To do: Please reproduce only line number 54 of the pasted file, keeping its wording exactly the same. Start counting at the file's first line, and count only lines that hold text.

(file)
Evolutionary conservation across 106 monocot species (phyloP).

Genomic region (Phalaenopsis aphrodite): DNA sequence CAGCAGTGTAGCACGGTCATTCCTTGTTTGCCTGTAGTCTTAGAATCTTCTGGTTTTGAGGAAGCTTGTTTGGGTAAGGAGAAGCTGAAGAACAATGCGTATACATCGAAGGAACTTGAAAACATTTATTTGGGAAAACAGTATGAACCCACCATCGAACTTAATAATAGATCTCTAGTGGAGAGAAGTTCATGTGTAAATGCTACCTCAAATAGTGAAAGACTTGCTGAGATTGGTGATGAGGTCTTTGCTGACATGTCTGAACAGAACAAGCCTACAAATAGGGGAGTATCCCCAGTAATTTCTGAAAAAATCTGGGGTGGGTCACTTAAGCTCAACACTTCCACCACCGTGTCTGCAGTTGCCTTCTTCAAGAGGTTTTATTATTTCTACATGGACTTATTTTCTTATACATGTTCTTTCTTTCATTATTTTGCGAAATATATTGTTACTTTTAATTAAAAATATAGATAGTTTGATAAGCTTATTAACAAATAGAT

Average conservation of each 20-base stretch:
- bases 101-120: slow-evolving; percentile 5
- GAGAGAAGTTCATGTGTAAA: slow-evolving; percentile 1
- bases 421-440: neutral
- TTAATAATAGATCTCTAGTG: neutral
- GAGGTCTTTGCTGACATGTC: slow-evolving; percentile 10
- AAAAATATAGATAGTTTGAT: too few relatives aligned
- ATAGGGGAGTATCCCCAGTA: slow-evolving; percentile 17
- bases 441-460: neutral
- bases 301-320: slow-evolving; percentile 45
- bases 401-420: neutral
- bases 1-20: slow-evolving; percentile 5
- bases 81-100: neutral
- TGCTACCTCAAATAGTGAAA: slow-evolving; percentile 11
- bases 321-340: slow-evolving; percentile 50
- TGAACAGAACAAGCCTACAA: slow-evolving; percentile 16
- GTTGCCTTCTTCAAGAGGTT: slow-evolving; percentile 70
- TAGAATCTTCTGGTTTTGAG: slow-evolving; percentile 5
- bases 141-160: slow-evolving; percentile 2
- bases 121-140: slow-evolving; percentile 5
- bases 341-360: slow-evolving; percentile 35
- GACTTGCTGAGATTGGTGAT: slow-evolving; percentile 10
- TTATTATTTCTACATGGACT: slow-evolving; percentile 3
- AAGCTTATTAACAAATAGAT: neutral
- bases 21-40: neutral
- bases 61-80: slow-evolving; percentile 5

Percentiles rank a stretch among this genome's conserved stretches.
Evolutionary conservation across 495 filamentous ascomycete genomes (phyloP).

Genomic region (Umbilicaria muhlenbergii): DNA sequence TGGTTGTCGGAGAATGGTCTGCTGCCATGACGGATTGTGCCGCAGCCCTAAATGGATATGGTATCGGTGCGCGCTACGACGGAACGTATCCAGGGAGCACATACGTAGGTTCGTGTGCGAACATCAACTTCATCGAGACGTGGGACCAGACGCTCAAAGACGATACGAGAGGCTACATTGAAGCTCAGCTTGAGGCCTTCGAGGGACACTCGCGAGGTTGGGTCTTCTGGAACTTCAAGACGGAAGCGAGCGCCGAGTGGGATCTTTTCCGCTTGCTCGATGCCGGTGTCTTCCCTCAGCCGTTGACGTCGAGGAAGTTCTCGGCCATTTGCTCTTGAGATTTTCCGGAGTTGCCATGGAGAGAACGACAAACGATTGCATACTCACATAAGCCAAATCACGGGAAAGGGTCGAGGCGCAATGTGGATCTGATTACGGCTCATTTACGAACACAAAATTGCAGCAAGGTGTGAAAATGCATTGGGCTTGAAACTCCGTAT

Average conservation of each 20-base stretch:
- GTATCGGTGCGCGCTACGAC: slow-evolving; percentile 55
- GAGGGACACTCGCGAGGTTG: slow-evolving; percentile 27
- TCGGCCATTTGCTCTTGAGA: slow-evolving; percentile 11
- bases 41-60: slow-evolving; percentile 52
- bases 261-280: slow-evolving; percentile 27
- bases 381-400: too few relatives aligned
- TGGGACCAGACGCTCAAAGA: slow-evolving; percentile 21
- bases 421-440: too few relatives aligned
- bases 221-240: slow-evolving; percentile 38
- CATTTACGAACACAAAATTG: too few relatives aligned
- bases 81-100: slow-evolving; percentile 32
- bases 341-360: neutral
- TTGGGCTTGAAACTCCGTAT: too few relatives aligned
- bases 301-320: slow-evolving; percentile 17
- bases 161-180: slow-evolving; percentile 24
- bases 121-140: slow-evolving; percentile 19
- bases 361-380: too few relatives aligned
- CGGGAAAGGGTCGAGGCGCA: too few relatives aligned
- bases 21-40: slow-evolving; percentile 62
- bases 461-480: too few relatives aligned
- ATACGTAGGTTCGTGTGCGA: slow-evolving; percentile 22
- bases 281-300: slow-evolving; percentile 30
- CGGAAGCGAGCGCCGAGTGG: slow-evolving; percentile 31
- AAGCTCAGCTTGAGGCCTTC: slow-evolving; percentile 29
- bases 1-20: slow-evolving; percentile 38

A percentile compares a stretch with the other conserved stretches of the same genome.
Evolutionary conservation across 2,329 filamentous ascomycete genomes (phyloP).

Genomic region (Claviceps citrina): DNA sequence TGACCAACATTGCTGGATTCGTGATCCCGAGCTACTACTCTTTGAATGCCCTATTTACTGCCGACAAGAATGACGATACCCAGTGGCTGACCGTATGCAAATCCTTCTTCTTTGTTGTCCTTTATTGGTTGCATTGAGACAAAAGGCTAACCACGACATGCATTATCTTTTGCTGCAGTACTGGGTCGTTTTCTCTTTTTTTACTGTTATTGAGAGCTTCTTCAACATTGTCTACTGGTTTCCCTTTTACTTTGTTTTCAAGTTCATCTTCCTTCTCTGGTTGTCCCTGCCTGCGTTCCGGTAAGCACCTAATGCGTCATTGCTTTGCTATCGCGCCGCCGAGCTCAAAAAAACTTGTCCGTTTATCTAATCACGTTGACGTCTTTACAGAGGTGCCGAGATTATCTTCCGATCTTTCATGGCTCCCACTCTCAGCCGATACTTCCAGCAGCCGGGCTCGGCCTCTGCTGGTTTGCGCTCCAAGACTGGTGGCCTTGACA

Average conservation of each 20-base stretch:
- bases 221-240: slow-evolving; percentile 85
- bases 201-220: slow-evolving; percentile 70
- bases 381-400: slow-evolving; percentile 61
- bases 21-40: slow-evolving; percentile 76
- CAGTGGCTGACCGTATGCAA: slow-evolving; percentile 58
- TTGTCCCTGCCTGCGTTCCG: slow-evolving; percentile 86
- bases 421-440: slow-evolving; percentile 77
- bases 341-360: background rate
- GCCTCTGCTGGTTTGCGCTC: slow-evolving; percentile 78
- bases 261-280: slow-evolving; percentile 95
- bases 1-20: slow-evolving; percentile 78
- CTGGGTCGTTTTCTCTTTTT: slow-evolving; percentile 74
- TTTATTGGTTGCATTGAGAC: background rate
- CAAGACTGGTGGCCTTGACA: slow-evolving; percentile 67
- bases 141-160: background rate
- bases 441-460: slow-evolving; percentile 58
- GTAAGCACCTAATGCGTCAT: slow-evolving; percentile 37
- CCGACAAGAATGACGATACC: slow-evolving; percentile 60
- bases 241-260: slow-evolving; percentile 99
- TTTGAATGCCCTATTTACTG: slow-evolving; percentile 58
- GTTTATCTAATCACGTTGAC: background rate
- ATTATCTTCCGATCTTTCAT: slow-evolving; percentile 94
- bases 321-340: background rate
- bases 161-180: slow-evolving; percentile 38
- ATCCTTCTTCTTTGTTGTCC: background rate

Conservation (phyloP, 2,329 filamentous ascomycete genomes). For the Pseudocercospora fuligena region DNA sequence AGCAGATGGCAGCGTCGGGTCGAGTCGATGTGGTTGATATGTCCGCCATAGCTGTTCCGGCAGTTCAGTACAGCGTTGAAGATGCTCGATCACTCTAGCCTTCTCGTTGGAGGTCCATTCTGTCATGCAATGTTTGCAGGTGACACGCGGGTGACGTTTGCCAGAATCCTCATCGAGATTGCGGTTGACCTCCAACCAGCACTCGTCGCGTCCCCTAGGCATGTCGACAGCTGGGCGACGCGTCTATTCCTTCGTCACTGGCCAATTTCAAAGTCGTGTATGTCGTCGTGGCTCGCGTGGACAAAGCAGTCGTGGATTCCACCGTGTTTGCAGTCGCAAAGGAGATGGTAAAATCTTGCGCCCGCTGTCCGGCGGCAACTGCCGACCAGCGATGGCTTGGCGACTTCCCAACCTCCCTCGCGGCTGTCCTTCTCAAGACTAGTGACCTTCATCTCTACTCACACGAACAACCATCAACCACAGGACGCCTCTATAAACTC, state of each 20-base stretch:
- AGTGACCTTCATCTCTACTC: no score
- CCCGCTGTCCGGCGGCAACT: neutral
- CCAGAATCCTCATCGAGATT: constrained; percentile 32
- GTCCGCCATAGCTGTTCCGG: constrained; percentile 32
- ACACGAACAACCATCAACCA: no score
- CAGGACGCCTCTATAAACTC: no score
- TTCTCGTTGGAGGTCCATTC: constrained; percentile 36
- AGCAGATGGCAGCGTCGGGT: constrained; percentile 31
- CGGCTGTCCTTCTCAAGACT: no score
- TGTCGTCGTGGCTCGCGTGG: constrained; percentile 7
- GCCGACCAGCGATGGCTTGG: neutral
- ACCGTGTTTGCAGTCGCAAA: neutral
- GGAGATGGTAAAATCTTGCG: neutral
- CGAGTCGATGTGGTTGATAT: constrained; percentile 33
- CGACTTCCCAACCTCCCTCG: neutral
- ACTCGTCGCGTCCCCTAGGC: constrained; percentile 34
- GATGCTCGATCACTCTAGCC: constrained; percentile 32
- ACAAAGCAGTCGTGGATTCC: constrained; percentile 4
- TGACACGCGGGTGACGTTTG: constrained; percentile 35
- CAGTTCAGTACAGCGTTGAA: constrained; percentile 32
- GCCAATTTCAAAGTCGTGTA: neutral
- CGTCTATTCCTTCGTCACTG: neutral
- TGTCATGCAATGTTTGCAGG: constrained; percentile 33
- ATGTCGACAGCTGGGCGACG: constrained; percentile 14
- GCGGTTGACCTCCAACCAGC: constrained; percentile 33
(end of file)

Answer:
- bases 281-300: slow-evolving; percentile 30